The Summer School Children's Exhibition runs through August 22 in the TMA lobby, 140 N. Main Ave. Museum hours are 10 a.m. to 4 p.m. Monday through Saturday, and noon to 4 p.m. Sunday. For information, call 624-2333.
MAGIC FINGERS. Feeling so tense you could spank your granny? Work off that steam, either personally or vicariously, when licensed therapists Sara Spicer and Neda Bosiljevic present a free massage demonstration.
If you've never been under the thumb, you'll have a chance to learn about this heavenly craft that can leave you limp as a noodle, with your troubles floating away on clouds of precious relaxation.
The demonstration runs from 4 to 6 p.m. in the Cactus Flower Wellness Center, 5813 N. Oracle Road. Call 293-3751 for details.
SUMMER SLAM. Catch the boys of summer while summer's still in town: today through Thursday, the Tucson Sidewinders go up against the Albuquerque Dukes for some fast-paced Pacific Coast League play.
And speaking of the express lane, those lovely little Safeway Club cards get ladies any seat in the park for one thin buck.
Game time is 7 p.m. at Tucson Electric Park, 2500 E. Ajo Way. Regular admission ranges from $3 to $8. For details, call 434-1021.
FAR EAST MEETS WEE WEST. Tikes and toddlers get a taste of the steppes when the Russian Balalaika Orchestra brings its strings into the Tucson Mall for a Club Kidz event that will both entertain and educate wee ones with traditional Russian folk music and dance. There will also be Russian sing-alongs, and a coterie of ethnic costumes and dance.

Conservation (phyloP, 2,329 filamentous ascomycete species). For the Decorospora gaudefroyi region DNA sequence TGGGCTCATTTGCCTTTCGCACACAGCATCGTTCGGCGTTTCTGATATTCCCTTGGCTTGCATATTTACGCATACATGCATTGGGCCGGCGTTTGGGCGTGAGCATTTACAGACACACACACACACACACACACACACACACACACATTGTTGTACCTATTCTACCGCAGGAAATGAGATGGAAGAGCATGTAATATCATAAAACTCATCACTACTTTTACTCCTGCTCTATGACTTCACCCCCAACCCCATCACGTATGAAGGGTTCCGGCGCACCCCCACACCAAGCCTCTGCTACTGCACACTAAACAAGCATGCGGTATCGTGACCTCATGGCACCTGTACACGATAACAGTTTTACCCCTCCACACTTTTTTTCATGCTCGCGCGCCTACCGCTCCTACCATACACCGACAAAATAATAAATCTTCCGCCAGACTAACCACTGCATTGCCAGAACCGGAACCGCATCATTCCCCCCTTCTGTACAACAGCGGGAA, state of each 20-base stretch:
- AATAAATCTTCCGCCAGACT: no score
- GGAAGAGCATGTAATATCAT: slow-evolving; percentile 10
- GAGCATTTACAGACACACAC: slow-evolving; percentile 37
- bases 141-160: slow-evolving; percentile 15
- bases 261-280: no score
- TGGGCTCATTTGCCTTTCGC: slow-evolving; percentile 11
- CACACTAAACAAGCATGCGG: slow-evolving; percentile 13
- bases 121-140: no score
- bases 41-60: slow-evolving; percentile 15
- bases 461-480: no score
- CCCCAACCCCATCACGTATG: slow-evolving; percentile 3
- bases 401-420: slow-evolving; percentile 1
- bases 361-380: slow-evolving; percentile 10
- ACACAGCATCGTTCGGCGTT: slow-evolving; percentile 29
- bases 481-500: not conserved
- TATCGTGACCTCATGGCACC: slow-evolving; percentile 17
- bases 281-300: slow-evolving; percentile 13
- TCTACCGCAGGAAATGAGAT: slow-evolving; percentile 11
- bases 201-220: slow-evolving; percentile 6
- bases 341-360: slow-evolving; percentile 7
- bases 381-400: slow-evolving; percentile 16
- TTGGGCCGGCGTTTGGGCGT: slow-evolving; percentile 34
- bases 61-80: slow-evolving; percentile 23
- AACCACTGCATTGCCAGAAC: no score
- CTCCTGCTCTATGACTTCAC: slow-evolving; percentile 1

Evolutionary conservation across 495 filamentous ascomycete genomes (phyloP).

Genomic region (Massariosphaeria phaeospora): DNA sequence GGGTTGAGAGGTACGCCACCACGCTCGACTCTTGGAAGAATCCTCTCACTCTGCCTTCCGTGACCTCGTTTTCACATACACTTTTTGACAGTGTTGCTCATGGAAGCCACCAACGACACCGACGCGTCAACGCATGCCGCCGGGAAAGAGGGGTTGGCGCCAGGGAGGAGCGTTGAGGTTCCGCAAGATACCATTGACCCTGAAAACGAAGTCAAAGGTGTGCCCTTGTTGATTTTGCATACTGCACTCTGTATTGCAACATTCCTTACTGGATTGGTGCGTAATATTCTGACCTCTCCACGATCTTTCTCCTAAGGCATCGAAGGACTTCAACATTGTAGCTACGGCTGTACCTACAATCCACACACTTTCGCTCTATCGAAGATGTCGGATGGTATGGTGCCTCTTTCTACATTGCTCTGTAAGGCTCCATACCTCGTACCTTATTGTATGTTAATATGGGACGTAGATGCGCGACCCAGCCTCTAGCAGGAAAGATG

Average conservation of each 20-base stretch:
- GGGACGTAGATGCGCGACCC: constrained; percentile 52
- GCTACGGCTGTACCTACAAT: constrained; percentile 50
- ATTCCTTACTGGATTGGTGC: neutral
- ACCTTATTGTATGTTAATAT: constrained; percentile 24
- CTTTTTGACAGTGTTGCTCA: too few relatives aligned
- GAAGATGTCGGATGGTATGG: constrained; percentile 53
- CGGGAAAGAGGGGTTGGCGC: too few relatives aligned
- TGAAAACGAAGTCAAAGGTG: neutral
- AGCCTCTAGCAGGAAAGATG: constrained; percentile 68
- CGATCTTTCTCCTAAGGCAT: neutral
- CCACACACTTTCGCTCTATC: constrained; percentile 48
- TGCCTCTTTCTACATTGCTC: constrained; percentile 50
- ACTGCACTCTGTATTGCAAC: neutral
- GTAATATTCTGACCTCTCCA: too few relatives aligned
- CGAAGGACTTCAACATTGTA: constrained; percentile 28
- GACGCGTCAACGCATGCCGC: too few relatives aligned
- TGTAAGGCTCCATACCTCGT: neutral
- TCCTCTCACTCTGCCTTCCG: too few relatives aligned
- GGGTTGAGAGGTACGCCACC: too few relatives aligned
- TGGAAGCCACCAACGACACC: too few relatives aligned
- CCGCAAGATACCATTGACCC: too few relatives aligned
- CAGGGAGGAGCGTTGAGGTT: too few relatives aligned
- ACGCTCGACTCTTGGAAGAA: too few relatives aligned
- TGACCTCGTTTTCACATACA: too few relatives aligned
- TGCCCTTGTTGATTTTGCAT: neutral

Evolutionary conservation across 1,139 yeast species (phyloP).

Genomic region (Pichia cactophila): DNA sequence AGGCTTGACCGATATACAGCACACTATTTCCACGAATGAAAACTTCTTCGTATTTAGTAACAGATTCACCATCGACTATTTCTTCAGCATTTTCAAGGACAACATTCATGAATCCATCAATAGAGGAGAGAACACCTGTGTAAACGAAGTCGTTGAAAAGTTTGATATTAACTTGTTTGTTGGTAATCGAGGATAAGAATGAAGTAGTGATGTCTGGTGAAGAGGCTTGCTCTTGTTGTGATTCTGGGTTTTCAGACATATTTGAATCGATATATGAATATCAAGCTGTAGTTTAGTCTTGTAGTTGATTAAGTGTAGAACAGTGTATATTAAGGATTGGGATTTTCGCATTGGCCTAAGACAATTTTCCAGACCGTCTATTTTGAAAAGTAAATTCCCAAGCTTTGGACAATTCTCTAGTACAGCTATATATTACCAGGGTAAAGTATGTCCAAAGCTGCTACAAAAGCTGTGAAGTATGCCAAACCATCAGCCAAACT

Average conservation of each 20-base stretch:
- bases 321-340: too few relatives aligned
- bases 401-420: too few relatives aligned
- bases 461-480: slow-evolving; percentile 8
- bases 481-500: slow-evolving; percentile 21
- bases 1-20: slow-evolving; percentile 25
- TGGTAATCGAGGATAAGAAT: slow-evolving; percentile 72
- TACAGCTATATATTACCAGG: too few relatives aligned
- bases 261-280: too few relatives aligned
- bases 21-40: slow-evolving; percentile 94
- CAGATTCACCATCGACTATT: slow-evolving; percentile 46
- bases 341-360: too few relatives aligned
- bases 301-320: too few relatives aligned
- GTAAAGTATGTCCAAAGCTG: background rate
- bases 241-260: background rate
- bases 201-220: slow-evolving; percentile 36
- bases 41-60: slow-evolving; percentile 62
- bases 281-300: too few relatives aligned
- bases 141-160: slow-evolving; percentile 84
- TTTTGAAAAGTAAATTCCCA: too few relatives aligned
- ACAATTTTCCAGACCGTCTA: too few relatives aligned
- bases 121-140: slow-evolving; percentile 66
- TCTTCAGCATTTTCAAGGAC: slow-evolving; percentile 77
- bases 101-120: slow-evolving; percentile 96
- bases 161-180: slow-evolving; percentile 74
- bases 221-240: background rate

Club Kidz meets at 10:30 a.m. in the Tucson Mall Food Court. Admission is free. For details, call 293-7330.
FOREIGN VISTA. It's hardly a surprise that university students in China have a far better perspective on American happenings than the average Chinese citizen. And for several years, some of those students have had a Tucson teacher further broadening their scope. Marjory King has been on the mainland dispersing the Western picture and absorbing rich Chinese culture. She's come away with a firm, often disturbing grasp of the information, misinformation and disinformation bandied about by her students. Today she shares that experience with Tucsonans in Seeing Ourselves Through Chinese Eyes, a lecture hosted by the United Nations Association of Southern Arizona.
The lecture begins at 11:30 a.m. in the El Parador Restaurant, 2744 E. Broadway. Admission is $12. Reservations are required. For reservations and other information, call 881-7060.
FRUIT OF THE VINE. Enjoy a broad sunset with a fine vintage in hand. The Tucson Botanical Gardens host An Enchanted Summer Evening of Wine Tasting, a lush soiree featuring wines from Callaghan Vineyards. In addition to the fermented fun, you're invited to stroll the charming gardens against a background of romantic music. Kent Callaghan will be on hand to dispense his family's product, along with local enthusiast Jon Rogers, author of Wines Without Mystery.
The tasting runs from 5:30 to 7:30 p.m. in the TBG, 2150 N. Alvernon Way. Admission is $4, $3 for seniors, and free for children under age 12. Call 326-9686 for details.